CDC updates mask guidelines for fully vaccinated Americans


icsilviu | Pixabay

M'Niyah Lynn

The Centers for Disease Control and Prevention updated its guidelines on April 27, providing fully vaccinated Americans with new guidance and preventative measures they should continue participating in.

To be considered fully vaccinated for COVID-19, the CDC said that one must have waited two or more weeks after receiving the second dose of the Pfizer Inc. or Moderna Inc. vaccines or after receiving the single dose Johnson & Johnson vaccine.

White House Chief Medical Advisor Dr. Anthony Fauci said in a virtual event that “the risk of infection outside is really minimum. If you’re vaccinated, and you’re outside, it’s even less.”

“Over the past year, we have spent a lot of time telling Americans what they cannot do, what they should not do. Today, I’m going to tell you some of the things you can do if you are fully vaccinated,” CDC Director Rochelle Walensky said in a briefing, according to CBS News. Walensky encouraged people who are fully vaccinated to keep wearing masks since there are still about 50,000 daily COVID-19 cases in the United States.

As outlined in the Interim Public Health Recommendations for Fully Vaccinated People, fullyvaccinated people are permitted to visit others who are also fully vaccinated without wearing masks or social distancing. They can also gather indoors with unvaccinated people from a single household, if those people are at low risk of severe COVID-19 infection.

In terms of travelling, fully-vaccinated people may resume domestic travel without getting tested or self-quarantining before or after travel. For international travel, the CDC recommends they “refrain from testing before leaving the United States,” unless required by their travel destination, and people may also “refrain from self-quarantine after arriving back.”

Also, fully-vaccinated people can participate in outdoor activities without a mask and social distancing, depending on crowd size. Early research suggests that the fully vaccinated “carry substantially less virus in their body, even the cases of rare ‘breakthrough’ infections,” CBS said.

As of May 1, the CDC reported that 44% of the total United States population has received at least one dose of the COVID-19 vaccine, while 31.2% have been fully vaccinated. This has translated to 55.8% of adults being at least partially vaccinated and 39.8% being fully vaccinated.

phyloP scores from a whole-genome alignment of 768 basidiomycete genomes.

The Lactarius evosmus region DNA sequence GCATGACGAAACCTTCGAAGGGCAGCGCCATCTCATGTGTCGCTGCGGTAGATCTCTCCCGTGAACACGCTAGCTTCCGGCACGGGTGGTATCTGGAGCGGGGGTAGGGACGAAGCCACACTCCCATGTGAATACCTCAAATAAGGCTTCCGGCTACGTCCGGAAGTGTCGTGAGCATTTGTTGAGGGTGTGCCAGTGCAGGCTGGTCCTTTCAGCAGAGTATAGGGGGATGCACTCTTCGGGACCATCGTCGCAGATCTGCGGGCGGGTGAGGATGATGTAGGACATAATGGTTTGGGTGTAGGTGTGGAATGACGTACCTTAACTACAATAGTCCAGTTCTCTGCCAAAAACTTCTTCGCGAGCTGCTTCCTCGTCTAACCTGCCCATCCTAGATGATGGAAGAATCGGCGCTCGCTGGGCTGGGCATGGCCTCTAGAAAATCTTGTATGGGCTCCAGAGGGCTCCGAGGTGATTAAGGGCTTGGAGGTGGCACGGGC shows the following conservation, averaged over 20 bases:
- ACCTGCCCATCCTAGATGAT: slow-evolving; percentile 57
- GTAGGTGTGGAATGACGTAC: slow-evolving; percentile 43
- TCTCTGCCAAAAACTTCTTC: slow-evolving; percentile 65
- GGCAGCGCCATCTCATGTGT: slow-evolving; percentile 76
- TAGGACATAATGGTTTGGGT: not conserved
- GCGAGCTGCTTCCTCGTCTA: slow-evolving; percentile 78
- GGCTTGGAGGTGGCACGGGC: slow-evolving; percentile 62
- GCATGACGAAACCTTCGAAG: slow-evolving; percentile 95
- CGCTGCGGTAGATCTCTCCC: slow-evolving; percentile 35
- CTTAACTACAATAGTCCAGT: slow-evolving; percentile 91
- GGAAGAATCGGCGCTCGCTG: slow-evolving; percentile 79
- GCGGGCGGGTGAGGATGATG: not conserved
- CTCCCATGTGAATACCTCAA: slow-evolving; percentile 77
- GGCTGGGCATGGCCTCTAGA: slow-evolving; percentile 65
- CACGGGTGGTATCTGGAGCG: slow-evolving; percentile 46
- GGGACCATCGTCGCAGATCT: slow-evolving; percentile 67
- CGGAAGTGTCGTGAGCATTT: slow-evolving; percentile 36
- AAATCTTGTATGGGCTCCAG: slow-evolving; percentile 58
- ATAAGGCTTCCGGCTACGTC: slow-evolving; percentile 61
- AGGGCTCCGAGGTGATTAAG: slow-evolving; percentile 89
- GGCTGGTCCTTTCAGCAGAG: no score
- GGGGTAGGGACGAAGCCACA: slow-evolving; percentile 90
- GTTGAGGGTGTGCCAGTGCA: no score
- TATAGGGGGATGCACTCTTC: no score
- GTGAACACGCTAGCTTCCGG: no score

However, the CDC mentioned that fully-vaccinated people should still wear masks when indoors if they are visiting unvaccinated people from multiple households and in large gatherings or public settings like movie theaters, sports events and live performances. They should also still get tested if they experience symptoms.

Vaccine rollout has had its challenges such as  racial disparities and vaccine hesitancy, but many Americans have gotten vaccinated to protect themselves from COVID-19. 312,508,205 total vaccine doses have been delivered and 243,463,471 doses have been administered, the CDC data reflected as of May 1.

In New York City, the vaccine rollout has contributed to improvements in COVID-19 data. For instance, the daily averages have decreased in both the last seven days and the last month, according to the New York City Department of Health. Confirmed cases, probable cases, total cases, hospitalizations, confirmed deaths and the overall positivity rates have all seen a decrease as of the beginning of the month.

The decrease seems to be consistent among state data too. New York Forward region dashboard data said that New York City had a 1.9% seven-day average positivity rate as of May 1.

“The bottom line is clear, if you’re vaccinated, you can do more things, more safely, both outdoors as well as indoors,” President Joe Biden said, according to CNN.